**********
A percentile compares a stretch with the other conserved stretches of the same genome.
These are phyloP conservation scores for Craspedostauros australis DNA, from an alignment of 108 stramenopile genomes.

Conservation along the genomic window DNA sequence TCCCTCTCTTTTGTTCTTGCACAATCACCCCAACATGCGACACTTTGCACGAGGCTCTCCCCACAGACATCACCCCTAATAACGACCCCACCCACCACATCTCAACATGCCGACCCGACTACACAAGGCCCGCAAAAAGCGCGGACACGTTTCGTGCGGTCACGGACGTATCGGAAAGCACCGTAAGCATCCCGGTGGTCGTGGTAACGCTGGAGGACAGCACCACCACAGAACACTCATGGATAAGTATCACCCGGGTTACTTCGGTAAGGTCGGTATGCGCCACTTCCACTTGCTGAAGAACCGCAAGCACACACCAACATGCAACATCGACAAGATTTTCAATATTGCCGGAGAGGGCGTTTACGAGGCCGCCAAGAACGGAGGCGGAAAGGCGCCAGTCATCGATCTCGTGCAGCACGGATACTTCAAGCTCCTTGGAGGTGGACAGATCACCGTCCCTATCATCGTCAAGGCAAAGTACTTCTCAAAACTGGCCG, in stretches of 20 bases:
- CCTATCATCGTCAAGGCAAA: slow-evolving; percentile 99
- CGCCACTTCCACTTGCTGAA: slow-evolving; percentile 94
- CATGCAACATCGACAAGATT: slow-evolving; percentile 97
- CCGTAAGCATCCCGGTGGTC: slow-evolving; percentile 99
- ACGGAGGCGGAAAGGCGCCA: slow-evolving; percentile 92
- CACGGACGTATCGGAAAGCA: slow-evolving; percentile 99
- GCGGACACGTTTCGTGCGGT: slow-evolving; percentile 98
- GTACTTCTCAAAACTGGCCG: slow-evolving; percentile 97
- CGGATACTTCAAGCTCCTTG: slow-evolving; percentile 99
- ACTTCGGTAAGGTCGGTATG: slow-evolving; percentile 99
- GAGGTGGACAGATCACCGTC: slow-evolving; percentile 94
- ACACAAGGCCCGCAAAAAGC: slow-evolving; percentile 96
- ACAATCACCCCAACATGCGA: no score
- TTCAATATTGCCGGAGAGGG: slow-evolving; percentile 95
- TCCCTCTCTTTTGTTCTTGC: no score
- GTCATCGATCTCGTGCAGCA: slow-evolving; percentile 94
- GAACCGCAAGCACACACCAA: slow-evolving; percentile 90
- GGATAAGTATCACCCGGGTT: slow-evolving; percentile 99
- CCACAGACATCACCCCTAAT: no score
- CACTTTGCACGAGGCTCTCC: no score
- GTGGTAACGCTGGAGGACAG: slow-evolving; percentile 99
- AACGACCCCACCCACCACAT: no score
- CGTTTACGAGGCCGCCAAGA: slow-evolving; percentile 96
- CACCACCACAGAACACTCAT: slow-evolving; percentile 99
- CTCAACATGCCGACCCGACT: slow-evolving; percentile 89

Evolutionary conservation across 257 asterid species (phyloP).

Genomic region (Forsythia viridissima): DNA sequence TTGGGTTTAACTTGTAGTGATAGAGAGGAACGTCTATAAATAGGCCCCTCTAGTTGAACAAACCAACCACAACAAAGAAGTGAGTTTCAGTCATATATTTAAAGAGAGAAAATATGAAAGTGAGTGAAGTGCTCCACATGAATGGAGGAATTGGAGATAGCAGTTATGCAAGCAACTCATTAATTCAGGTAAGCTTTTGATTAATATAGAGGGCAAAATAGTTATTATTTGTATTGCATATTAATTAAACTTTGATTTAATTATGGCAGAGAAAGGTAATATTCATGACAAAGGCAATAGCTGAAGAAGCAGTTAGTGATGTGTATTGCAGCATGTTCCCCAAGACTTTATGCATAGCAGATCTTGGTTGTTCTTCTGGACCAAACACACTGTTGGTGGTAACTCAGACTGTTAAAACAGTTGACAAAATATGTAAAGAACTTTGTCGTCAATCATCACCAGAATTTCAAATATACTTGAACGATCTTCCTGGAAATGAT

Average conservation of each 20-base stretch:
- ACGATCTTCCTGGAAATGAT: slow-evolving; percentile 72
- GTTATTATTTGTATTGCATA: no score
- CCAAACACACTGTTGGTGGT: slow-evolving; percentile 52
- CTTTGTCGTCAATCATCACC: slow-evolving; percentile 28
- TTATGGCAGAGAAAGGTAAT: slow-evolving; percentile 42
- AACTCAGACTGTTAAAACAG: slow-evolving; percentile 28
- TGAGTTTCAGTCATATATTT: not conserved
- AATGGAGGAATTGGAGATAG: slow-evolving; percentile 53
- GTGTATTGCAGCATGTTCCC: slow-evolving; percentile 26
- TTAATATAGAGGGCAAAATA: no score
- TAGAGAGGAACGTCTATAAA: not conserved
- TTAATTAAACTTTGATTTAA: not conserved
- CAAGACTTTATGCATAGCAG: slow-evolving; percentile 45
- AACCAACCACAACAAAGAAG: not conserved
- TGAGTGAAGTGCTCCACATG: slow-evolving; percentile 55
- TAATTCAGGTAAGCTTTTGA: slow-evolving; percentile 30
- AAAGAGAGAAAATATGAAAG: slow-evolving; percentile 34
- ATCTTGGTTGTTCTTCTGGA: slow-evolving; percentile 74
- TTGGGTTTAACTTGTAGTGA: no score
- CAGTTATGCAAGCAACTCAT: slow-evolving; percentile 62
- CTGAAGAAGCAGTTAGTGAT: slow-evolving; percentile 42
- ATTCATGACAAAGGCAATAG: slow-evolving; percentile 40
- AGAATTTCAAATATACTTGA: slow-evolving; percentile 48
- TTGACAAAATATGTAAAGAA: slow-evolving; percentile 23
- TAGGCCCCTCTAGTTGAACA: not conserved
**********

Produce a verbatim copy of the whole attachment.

A percentile compares a stretch with the other conserved stretches of the same genome.
These are phyloP conservation scores for Craspedostauros australis DNA, from an alignment of 108 stramenopile genomes.

Conservation along the genomic window DNA sequence TCCCTCTCTTTTGTTCTTGCACAATCACCCCAACATGCGACACTTTGCACGAGGCTCTCCCCACAGACATCACCCCTAATAACGACCCCACCCACCACATCTCAACATGCCGACCCGACTACACAAGGCCCGCAAAAAGCGCGGACACGTTTCGTGCGGTCACGGACGTATCGGAAAGCACCGTAAGCATCCCGGTGGTCGTGGTAACGCTGGAGGACAGCACCACCACAGAACACTCATGGATAAGTATCACCCGGGTTACTTCGGTAAGGTCGGTATGCGCCACTTCCACTTGCTGAAGAACCGCAAGCACACACCAACATGCAACATCGACAAGATTTTCAATATTGCCGGAGAGGGCGTTTACGAGGCCGCCAAGAACGGAGGCGGAAAGGCGCCAGTCATCGATCTCGTGCAGCACGGATACTTCAAGCTCCTTGGAGGTGGACAGATCACCGTCCCTATCATCGTCAAGGCAAAGTACTTCTCAAAACTGGCCG, in stretches of 20 bases:
- CCTATCATCGTCAAGGCAAA: slow-evolving; percentile 99
- CGCCACTTCCACTTGCTGAA: slow-evolving; percentile 94
- CATGCAACATCGACAAGATT: slow-evolving; percentile 97
- CCGTAAGCATCCCGGTGGTC: slow-evolving; percentile 99
- ACGGAGGCGGAAAGGCGCCA: slow-evolving; percentile 92
- CACGGACGTATCGGAAAGCA: slow-evolving; percentile 99
- GCGGACACGTTTCGTGCGGT: slow-evolving; percentile 98
- GTACTTCTCAAAACTGGCCG: slow-evolving; percentile 97
- CGGATACTTCAAGCTCCTTG: slow-evolving; percentile 99
- ACTTCGGTAAGGTCGGTATG: slow-evolving; percentile 99
- GAGGTGGACAGATCACCGTC: slow-evolving; percentile 94
- ACACAAGGCCCGCAAAAAGC: slow-evolving; percentile 96
- ACAATCACCCCAACATGCGA: no score
- TTCAATATTGCCGGAGAGGG: slow-evolving; percentile 95
- TCCCTCTCTTTTGTTCTTGC: no score
- GTCATCGATCTCGTGCAGCA: slow-evolving; percentile 94
- GAACCGCAAGCACACACCAA: slow-evolving; percentile 90
- GGATAAGTATCACCCGGGTT: slow-evolving; percentile 99
- CCACAGACATCACCCCTAAT: no score
- CACTTTGCACGAGGCTCTCC: no score
- GTGGTAACGCTGGAGGACAG: slow-evolving; percentile 99
- AACGACCCCACCCACCACAT: no score
- CGTTTACGAGGCCGCCAAGA: slow-evolving; percentile 96
- CACCACCACAGAACACTCAT: slow-evolving; percentile 99
- CTCAACATGCCGACCCGACT: slow-evolving; percentile 89

Evolutionary conservation across 257 asterid species (phyloP).

Genomic region (Forsythia viridissima): DNA sequence TTGGGTTTAACTTGTAGTGATAGAGAGGAACGTCTATAAATAGGCCCCTCTAGTTGAACAAACCAACCACAACAAAGAAGTGAGTTTCAGTCATATATTTAAAGAGAGAAAATATGAAAGTGAGTGAAGTGCTCCACATGAATGGAGGAATTGGAGATAGCAGTTATGCAAGCAACTCATTAATTCAGGTAAGCTTTTGATTAATATAGAGGGCAAAATAGTTATTATTTGTATTGCATATTAATTAAACTTTGATTTAATTATGGCAGAGAAAGGTAATATTCATGACAAAGGCAATAGCTGAAGAAGCAGTTAGTGATGTGTATTGCAGCATGTTCCCCAAGACTTTATGCATAGCAGATCTTGGTTGTTCTTCTGGACCAAACACACTGTTGGTGGTAACTCAGACTGTTAAAACAGTTGACAAAATATGTAAAGAACTTTGTCGTCAATCATCACCAGAATTTCAAATATACTTGAACGATCTTCCTGGAAATGAT

Average conservation of each 20-base stretch:
- ACGATCTTCCTGGAAATGAT: slow-evolving; percentile 72
- GTTATTATTTGTATTGCATA: no score
- CCAAACACACTGTTGGTGGT: slow-evolving; percentile 52
- CTTTGTCGTCAATCATCACC: slow-evolving; percentile 28
- TTATGGCAGAGAAAGGTAAT: slow-evolving; percentile 42
- AACTCAGACTGTTAAAACAG: slow-evolving; percentile 28
- TGAGTTTCAGTCATATATTT: not conserved
- AATGGAGGAATTGGAGATAG: slow-evolving; percentile 53
- GTGTATTGCAGCATGTTCCC: slow-evolving; percentile 26
- TTAATATAGAGGGCAAAATA: no score
- TAGAGAGGAACGTCTATAAA: not conserved
- TTAATTAAACTTTGATTTAA: not conserved
- CAAGACTTTATGCATAGCAG: slow-evolving; percentile 45
- AACCAACCACAACAAAGAAG: not conserved
- TGAGTGAAGTGCTCCACATG: slow-evolving; percentile 55
- TAATTCAGGTAAGCTTTTGA: slow-evolving; percentile 30
- AAAGAGAGAAAATATGAAAG: slow-evolving; percentile 34
- ATCTTGGTTGTTCTTCTGGA: slow-evolving; percentile 74
- TTGGGTTTAACTTGTAGTGA: no score
- CAGTTATGCAAGCAACTCAT: slow-evolving; percentile 62
- CTGAAGAAGCAGTTAGTGAT: slow-evolving; percentile 42
- ATTCATGACAAAGGCAATAG: slow-evolving; percentile 40
- AGAATTTCAAATATACTTGA: slow-evolving; percentile 48
- TTGACAAAATATGTAAAGAA: slow-evolving; percentile 23
- TAGGCCCCTCTAGTTGAACA: not conserved